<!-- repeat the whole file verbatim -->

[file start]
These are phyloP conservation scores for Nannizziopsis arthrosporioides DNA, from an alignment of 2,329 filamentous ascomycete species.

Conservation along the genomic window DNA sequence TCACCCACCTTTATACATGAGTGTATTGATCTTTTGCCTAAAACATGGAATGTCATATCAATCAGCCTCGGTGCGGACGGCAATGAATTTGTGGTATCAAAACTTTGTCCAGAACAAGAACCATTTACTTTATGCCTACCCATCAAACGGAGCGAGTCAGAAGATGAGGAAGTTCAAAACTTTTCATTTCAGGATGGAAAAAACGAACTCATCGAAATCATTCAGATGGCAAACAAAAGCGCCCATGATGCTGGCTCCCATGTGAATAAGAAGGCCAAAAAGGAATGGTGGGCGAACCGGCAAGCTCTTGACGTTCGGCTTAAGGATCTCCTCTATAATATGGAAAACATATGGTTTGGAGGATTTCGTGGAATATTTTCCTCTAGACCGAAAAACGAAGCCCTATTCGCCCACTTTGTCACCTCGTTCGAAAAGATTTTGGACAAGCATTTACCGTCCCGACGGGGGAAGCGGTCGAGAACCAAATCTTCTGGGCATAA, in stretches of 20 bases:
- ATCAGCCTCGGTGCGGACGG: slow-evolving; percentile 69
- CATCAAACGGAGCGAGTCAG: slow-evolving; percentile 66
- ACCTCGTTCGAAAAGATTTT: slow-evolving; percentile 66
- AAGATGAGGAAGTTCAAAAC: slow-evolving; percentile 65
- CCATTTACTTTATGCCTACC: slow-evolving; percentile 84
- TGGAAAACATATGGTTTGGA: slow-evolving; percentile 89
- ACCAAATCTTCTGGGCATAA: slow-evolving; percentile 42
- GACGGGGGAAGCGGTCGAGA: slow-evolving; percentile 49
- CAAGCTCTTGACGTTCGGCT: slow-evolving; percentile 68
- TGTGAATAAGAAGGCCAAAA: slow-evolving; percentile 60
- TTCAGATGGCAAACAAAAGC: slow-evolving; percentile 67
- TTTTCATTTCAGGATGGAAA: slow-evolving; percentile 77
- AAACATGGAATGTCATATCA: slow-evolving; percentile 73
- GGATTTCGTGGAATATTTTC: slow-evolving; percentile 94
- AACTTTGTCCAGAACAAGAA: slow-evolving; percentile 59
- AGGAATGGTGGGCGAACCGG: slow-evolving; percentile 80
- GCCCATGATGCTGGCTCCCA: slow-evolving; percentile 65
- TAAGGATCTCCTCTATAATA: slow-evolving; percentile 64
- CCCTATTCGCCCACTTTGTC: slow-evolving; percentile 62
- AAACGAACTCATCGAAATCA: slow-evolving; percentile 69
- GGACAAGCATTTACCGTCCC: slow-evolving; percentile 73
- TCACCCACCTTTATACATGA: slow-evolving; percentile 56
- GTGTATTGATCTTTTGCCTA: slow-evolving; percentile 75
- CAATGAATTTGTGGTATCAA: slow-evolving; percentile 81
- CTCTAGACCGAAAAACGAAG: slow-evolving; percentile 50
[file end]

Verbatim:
These are phyloP conservation scores for Nannizziopsis arthrosporioides DNA, from an alignment of 2,329 filamentous ascomycete species.

Conservation along the genomic window DNA sequence TCACCCACCTTTATACATGAGTGTATTGATCTTTTGCCTAAAACATGGAATGTCATATCAATCAGCCTCGGTGCGGACGGCAATGAATTTGTGGTATCAAAACTTTGTCCAGAACAAGAACCATTTACTTTATGCCTACCCATCAAACGGAGCGAGTCAGAAGATGAGGAAGTTCAAAACTTTTCATTTCAGGATGGAAAAAACGAACTCATCGAAATCATTCAGATGGCAAACAAAAGCGCCCATGATGCTGGCTCCCATGTGAATAAGAAGGCCAAAAAGGAATGGTGGGCGAACCGGCAAGCTCTTGACGTTCGGCTTAAGGATCTCCTCTATAATATGGAAAACATATGGTTTGGAGGATTTCGTGGAATATTTTCCTCTAGACCGAAAAACGAAGCCCTATTCGCCCACTTTGTCACCTCGTTCGAAAAGATTTTGGACAAGCATTTACCGTCCCGACGGGGGAAGCGGTCGAGAACCAAATCTTCTGGGCATAA, in stretches of 20 bases:
- ATCAGCCTCGGTGCGGACGG: slow-evolving; percentile 69
- CATCAAACGGAGCGAGTCAG: slow-evolving; percentile 66
- ACCTCGTTCGAAAAGATTTT: slow-evolving; percentile 66
- AAGATGAGGAAGTTCAAAAC: slow-evolving; percentile 65
- CCATTTACTTTATGCCTACC: slow-evolving; percentile 84
- TGGAAAACATATGGTTTGGA: slow-evolving; percentile 89
- ACCAAATCTTCTGGGCATAA: slow-evolving; percentile 42
- GACGGGGGAAGCGGTCGAGA: slow-evolving; percentile 49
- CAAGCTCTTGACGTTCGGCT: slow-evolving; percentile 68
- TGTGAATAAGAAGGCCAAAA: slow-evolving; percentile 60
- TTCAGATGGCAAACAAAAGC: slow-evolving; percentile 67
- TTTTCATTTCAGGATGGAAA: slow-evolving; percentile 77
- AAACATGGAATGTCATATCA: slow-evolving; percentile 73
- GGATTTCGTGGAATATTTTC: slow-evolving; percentile 94
- AACTTTGTCCAGAACAAGAA: slow-evolving; percentile 59
- AGGAATGGTGGGCGAACCGG: slow-evolving; percentile 80
- GCCCATGATGCTGGCTCCCA: slow-evolving; percentile 65
- TAAGGATCTCCTCTATAATA: slow-evolving; percentile 64
- CCCTATTCGCCCACTTTGTC: slow-evolving; percentile 62
- AAACGAACTCATCGAAATCA: slow-evolving; percentile 69
- GGACAAGCATTTACCGTCCC: slow-evolving; percentile 73
- TCACCCACCTTTATACATGA: slow-evolving; percentile 56
- GTGTATTGATCTTTTGCCTA: slow-evolving; percentile 75
- CAATGAATTTGTGGTATCAA: slow-evolving; percentile 81
- CTCTAGACCGAAAAACGAAG: slow-evolving; percentile 50